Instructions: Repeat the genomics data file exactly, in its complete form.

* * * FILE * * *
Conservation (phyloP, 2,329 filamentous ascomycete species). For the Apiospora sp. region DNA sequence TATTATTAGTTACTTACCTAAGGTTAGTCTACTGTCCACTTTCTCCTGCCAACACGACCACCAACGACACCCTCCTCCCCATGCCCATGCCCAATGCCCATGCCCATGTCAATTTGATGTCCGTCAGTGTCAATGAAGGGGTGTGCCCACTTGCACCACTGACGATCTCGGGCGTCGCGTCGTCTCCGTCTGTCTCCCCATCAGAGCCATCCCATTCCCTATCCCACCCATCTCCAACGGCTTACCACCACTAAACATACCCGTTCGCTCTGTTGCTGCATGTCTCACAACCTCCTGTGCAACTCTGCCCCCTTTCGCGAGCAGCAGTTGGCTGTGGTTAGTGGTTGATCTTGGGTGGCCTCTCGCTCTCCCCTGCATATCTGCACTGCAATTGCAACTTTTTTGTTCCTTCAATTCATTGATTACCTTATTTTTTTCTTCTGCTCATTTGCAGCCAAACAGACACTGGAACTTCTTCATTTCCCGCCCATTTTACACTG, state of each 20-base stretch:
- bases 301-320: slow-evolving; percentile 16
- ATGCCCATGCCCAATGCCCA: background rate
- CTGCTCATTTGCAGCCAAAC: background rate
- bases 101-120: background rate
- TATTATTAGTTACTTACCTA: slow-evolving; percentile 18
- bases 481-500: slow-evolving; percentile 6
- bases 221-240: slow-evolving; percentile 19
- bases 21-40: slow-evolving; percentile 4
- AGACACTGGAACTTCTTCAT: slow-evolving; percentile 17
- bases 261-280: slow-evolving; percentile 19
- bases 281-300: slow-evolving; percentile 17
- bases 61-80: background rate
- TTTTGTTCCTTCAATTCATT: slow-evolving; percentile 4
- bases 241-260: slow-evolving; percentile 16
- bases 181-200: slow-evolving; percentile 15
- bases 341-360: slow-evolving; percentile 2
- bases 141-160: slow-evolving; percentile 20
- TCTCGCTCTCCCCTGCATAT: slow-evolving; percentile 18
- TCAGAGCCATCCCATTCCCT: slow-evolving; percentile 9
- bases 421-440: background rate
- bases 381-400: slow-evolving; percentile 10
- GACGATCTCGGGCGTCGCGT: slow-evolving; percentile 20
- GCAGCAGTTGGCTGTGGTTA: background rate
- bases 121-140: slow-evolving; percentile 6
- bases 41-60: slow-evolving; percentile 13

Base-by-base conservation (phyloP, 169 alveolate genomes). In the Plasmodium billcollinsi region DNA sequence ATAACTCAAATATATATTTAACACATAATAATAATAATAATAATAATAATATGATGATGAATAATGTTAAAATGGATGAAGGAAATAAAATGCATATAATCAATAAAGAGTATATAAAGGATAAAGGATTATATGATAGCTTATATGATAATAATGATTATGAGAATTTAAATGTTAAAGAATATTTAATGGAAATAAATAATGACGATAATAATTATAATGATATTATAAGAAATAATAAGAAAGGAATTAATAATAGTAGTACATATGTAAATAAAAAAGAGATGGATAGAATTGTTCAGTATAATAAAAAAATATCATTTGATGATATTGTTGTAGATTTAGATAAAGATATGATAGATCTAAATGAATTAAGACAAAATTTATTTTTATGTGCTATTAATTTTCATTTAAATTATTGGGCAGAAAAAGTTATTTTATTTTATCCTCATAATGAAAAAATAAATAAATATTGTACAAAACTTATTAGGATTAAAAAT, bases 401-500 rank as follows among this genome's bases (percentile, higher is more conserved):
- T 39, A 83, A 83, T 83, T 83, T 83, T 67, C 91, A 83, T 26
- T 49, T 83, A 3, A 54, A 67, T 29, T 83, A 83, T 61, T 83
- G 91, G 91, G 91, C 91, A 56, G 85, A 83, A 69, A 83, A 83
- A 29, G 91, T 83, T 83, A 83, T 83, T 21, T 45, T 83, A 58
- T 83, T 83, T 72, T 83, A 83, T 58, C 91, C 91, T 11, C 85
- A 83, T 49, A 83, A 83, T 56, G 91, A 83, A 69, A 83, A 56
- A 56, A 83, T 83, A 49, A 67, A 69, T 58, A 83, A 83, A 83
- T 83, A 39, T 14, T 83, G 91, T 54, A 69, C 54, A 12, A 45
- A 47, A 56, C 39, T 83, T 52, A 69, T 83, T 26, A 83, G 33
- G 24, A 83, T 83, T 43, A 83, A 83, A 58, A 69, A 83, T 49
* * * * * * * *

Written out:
Conservation (phyloP, 2,329 filamentous ascomycete species). For the Apiospora sp. region DNA sequence TATTATTAGTTACTTACCTAAGGTTAGTCTACTGTCCACTTTCTCCTGCCAACACGACCACCAACGACACCCTCCTCCCCATGCCCATGCCCAATGCCCATGCCCATGTCAATTTGATGTCCGTCAGTGTCAATGAAGGGGTGTGCCCACTTGCACCACTGACGATCTCGGGCGTCGCGTCGTCTCCGTCTGTCTCCCCATCAGAGCCATCCCATTCCCTATCCCACCCATCTCCAACGGCTTACCACCACTAAACATACCCGTTCGCTCTGTTGCTGCATGTCTCACAACCTCCTGTGCAACTCTGCCCCCTTTCGCGAGCAGCAGTTGGCTGTGGTTAGTGGTTGATCTTGGGTGGCCTCTCGCTCTCCCCTGCATATCTGCACTGCAATTGCAACTTTTTTGTTCCTTCAATTCATTGATTACCTTATTTTTTTCTTCTGCTCATTTGCAGCCAAACAGACACTGGAACTTCTTCATTTCCCGCCCATTTTACACTG, state of each 20-base stretch:
- bases 301-320: slow-evolving; percentile 16
- ATGCCCATGCCCAATGCCCA: background rate
- CTGCTCATTTGCAGCCAAAC: background rate
- bases 101-120: background rate
- TATTATTAGTTACTTACCTA: slow-evolving; percentile 18
- bases 481-500: slow-evolving; percentile 6
- bases 221-240: slow-evolving; percentile 19
- bases 21-40: slow-evolving; percentile 4
- AGACACTGGAACTTCTTCAT: slow-evolving; percentile 17
- bases 261-280: slow-evolving; percentile 19
- bases 281-300: slow-evolving; percentile 17
- bases 61-80: background rate
- TTTTGTTCCTTCAATTCATT: slow-evolving; percentile 4
- bases 241-260: slow-evolving; percentile 16
- bases 181-200: slow-evolving; percentile 15
- bases 341-360: slow-evolving; percentile 2
- bases 141-160: slow-evolving; percentile 20
- TCTCGCTCTCCCCTGCATAT: slow-evolving; percentile 18
- TCAGAGCCATCCCATTCCCT: slow-evolving; percentile 9
- bases 421-440: background rate
- bases 381-400: slow-evolving; percentile 10
- GACGATCTCGGGCGTCGCGT: slow-evolving; percentile 20
- GCAGCAGTTGGCTGTGGTTA: background rate
- bases 121-140: slow-evolving; percentile 6
- bases 41-60: slow-evolving; percentile 13

Base-by-base conservation (phyloP, 169 alveolate genomes). In the Plasmodium billcollinsi region DNA sequence ATAACTCAAATATATATTTAACACATAATAATAATAATAATAATAATAATATGATGATGAATAATGTTAAAATGGATGAAGGAAATAAAATGCATATAATCAATAAAGAGTATATAAAGGATAAAGGATTATATGATAGCTTATATGATAATAATGATTATGAGAATTTAAATGTTAAAGAATATTTAATGGAAATAAATAATGACGATAATAATTATAATGATATTATAAGAAATAATAAGAAAGGAATTAATAATAGTAGTACATATGTAAATAAAAAAGAGATGGATAGAATTGTTCAGTATAATAAAAAAATATCATTTGATGATATTGTTGTAGATTTAGATAAAGATATGATAGATCTAAATGAATTAAGACAAAATTTATTTTTATGTGCTATTAATTTTCATTTAAATTATTGGGCAGAAAAAGTTATTTTATTTTATCCTCATAATGAAAAAATAAATAAATATTGTACAAAACTTATTAGGATTAAAAAT, bases 401-500 rank as follows among this genome's bases (percentile, higher is more conserved):
- T 39, A 83, A 83, T 83, T 83, T 83, T 67, C 91, A 83, T 26
- T 49, T 83, A 3, A 54, A 67, T 29, T 83, A 83, T 61, T 83
- G 91, G 91, G 91, C 91, A 56, G 85, A 83, A 69, A 83, A 83
- A 29, G 91, T 83, T 83, A 83, T 83, T 21, T 45, T 83, A 58
- T 83, T 83, T 72, T 83, A 83, T 58, C 91, C 91, T 11, C 85
- A 83, T 49, A 83, A 83, T 56, G 91, A 83, A 69, A 83, A 56
- A 56, A 83, T 83, A 49, A 67, A 69, T 58, A 83, A 83, A 83
- T 83, A 39, T 14, T 83, G 91, T 54, A 69, C 54, A 12, A 45
- A 47, A 56, C 39, T 83, T 52, A 69, T 83, T 26, A 83, G 33
- G 24, A 83, T 83, T 43, A 83, A 83, A 58, A 69, A 83, T 49